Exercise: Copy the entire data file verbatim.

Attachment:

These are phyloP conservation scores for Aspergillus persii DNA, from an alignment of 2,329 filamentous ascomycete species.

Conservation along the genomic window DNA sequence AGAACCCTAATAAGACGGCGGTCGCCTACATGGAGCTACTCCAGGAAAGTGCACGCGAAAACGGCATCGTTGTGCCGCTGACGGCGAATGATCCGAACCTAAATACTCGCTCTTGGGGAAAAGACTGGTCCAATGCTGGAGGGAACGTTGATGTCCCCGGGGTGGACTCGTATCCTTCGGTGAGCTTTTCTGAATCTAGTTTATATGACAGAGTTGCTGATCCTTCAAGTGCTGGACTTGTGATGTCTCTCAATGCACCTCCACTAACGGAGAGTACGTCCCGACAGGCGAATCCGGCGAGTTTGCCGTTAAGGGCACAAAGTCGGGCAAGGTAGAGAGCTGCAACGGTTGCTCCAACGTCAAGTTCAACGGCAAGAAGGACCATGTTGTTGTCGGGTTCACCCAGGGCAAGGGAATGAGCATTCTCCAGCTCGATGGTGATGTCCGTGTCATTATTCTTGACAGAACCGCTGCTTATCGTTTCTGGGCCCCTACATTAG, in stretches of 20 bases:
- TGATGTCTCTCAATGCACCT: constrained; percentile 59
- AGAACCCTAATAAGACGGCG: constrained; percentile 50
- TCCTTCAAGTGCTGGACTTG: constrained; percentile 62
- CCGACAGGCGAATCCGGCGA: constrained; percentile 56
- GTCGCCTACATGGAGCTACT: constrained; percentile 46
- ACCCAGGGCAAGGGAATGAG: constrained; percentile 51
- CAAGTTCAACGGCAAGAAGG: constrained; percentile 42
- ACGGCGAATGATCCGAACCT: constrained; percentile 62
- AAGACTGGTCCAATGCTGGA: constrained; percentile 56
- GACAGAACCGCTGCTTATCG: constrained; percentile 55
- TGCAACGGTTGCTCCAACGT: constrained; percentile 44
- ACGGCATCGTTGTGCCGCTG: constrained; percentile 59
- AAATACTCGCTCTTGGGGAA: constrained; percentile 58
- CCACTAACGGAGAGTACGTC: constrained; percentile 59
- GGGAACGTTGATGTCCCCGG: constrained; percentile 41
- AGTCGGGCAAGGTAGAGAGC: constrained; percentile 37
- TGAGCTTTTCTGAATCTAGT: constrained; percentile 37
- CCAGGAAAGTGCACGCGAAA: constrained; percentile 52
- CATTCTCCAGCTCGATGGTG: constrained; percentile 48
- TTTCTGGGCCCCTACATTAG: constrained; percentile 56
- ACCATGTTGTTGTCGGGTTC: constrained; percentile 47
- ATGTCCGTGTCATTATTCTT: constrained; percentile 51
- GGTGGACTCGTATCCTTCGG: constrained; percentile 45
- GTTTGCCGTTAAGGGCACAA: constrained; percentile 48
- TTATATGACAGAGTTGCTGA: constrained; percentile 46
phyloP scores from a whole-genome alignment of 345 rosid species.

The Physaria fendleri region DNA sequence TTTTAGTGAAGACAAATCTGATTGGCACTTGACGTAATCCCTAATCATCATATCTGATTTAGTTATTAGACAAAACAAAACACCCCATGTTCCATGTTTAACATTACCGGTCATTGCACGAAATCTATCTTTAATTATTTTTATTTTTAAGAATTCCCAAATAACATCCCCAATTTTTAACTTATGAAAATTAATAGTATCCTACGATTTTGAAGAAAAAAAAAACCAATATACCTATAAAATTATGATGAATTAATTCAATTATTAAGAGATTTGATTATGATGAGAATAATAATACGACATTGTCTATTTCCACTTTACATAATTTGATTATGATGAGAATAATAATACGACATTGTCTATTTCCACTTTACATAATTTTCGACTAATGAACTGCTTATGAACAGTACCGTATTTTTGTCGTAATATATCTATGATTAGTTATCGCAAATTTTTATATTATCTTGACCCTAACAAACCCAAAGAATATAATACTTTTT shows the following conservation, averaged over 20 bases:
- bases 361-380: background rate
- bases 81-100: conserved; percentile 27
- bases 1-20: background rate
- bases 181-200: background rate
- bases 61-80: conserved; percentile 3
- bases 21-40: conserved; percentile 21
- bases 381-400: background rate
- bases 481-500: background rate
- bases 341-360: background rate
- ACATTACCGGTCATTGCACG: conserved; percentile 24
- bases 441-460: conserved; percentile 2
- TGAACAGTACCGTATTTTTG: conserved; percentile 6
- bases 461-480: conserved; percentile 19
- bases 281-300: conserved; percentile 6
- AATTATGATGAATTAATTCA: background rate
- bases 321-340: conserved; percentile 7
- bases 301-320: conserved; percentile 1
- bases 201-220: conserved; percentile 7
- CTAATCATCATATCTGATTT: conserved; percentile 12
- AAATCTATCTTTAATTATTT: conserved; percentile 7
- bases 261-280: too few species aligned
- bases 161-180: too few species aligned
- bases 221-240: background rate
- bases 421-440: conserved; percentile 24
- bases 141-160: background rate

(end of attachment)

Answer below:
These are phyloP conservation scores for Aspergillus persii DNA, from an alignment of 2,329 filamentous ascomycete species.

Conservation along the genomic window DNA sequence AGAACCCTAATAAGACGGCGGTCGCCTACATGGAGCTACTCCAGGAAAGTGCACGCGAAAACGGCATCGTTGTGCCGCTGACGGCGAATGATCCGAACCTAAATACTCGCTCTTGGGGAAAAGACTGGTCCAATGCTGGAGGGAACGTTGATGTCCCCGGGGTGGACTCGTATCCTTCGGTGAGCTTTTCTGAATCTAGTTTATATGACAGAGTTGCTGATCCTTCAAGTGCTGGACTTGTGATGTCTCTCAATGCACCTCCACTAACGGAGAGTACGTCCCGACAGGCGAATCCGGCGAGTTTGCCGTTAAGGGCACAAAGTCGGGCAAGGTAGAGAGCTGCAACGGTTGCTCCAACGTCAAGTTCAACGGCAAGAAGGACCATGTTGTTGTCGGGTTCACCCAGGGCAAGGGAATGAGCATTCTCCAGCTCGATGGTGATGTCCGTGTCATTATTCTTGACAGAACCGCTGCTTATCGTTTCTGGGCCCCTACATTAG, in stretches of 20 bases:
- TGATGTCTCTCAATGCACCT: constrained; percentile 59
- AGAACCCTAATAAGACGGCG: constrained; percentile 50
- TCCTTCAAGTGCTGGACTTG: constrained; percentile 62
- CCGACAGGCGAATCCGGCGA: constrained; percentile 56
- GTCGCCTACATGGAGCTACT: constrained; percentile 46
- ACCCAGGGCAAGGGAATGAG: constrained; percentile 51
- CAAGTTCAACGGCAAGAAGG: constrained; percentile 42
- ACGGCGAATGATCCGAACCT: constrained; percentile 62
- AAGACTGGTCCAATGCTGGA: constrained; percentile 56
- GACAGAACCGCTGCTTATCG: constrained; percentile 55
- TGCAACGGTTGCTCCAACGT: constrained; percentile 44
- ACGGCATCGTTGTGCCGCTG: constrained; percentile 59
- AAATACTCGCTCTTGGGGAA: constrained; percentile 58
- CCACTAACGGAGAGTACGTC: constrained; percentile 59
- GGGAACGTTGATGTCCCCGG: constrained; percentile 41
- AGTCGGGCAAGGTAGAGAGC: constrained; percentile 37
- TGAGCTTTTCTGAATCTAGT: constrained; percentile 37
- CCAGGAAAGTGCACGCGAAA: constrained; percentile 52
- CATTCTCCAGCTCGATGGTG: constrained; percentile 48
- TTTCTGGGCCCCTACATTAG: constrained; percentile 56
- ACCATGTTGTTGTCGGGTTC: constrained; percentile 47
- ATGTCCGTGTCATTATTCTT: constrained; percentile 51
- GGTGGACTCGTATCCTTCGG: constrained; percentile 45
- GTTTGCCGTTAAGGGCACAA: constrained; percentile 48
- TTATATGACAGAGTTGCTGA: constrained; percentile 46
phyloP scores from a whole-genome alignment of 345 rosid species.

The Physaria fendleri region DNA sequence TTTTAGTGAAGACAAATCTGATTGGCACTTGACGTAATCCCTAATCATCATATCTGATTTAGTTATTAGACAAAACAAAACACCCCATGTTCCATGTTTAACATTACCGGTCATTGCACGAAATCTATCTTTAATTATTTTTATTTTTAAGAATTCCCAAATAACATCCCCAATTTTTAACTTATGAAAATTAATAGTATCCTACGATTTTGAAGAAAAAAAAAACCAATATACCTATAAAATTATGATGAATTAATTCAATTATTAAGAGATTTGATTATGATGAGAATAATAATACGACATTGTCTATTTCCACTTTACATAATTTGATTATGATGAGAATAATAATACGACATTGTCTATTTCCACTTTACATAATTTTCGACTAATGAACTGCTTATGAACAGTACCGTATTTTTGTCGTAATATATCTATGATTAGTTATCGCAAATTTTTATATTATCTTGACCCTAACAAACCCAAAGAATATAATACTTTTT shows the following conservation, averaged over 20 bases:
- bases 361-380: background rate
- bases 81-100: conserved; percentile 27
- bases 1-20: background rate
- bases 181-200: background rate
- bases 61-80: conserved; percentile 3
- bases 21-40: conserved; percentile 21
- bases 381-400: background rate
- bases 481-500: background rate
- bases 341-360: background rate
- ACATTACCGGTCATTGCACG: conserved; percentile 24
- bases 441-460: conserved; percentile 2
- TGAACAGTACCGTATTTTTG: conserved; percentile 6
- bases 461-480: conserved; percentile 19
- bases 281-300: conserved; percentile 6
- AATTATGATGAATTAATTCA: background rate
- bases 321-340: conserved; percentile 7
- bases 301-320: conserved; percentile 1
- bases 201-220: conserved; percentile 7
- CTAATCATCATATCTGATTT: conserved; percentile 12
- AAATCTATCTTTAATTATTT: conserved; percentile 7
- bases 261-280: too few species aligned
- bases 161-180: too few species aligned
- bases 221-240: background rate
- bases 421-440: conserved; percentile 24
- bases 141-160: background rate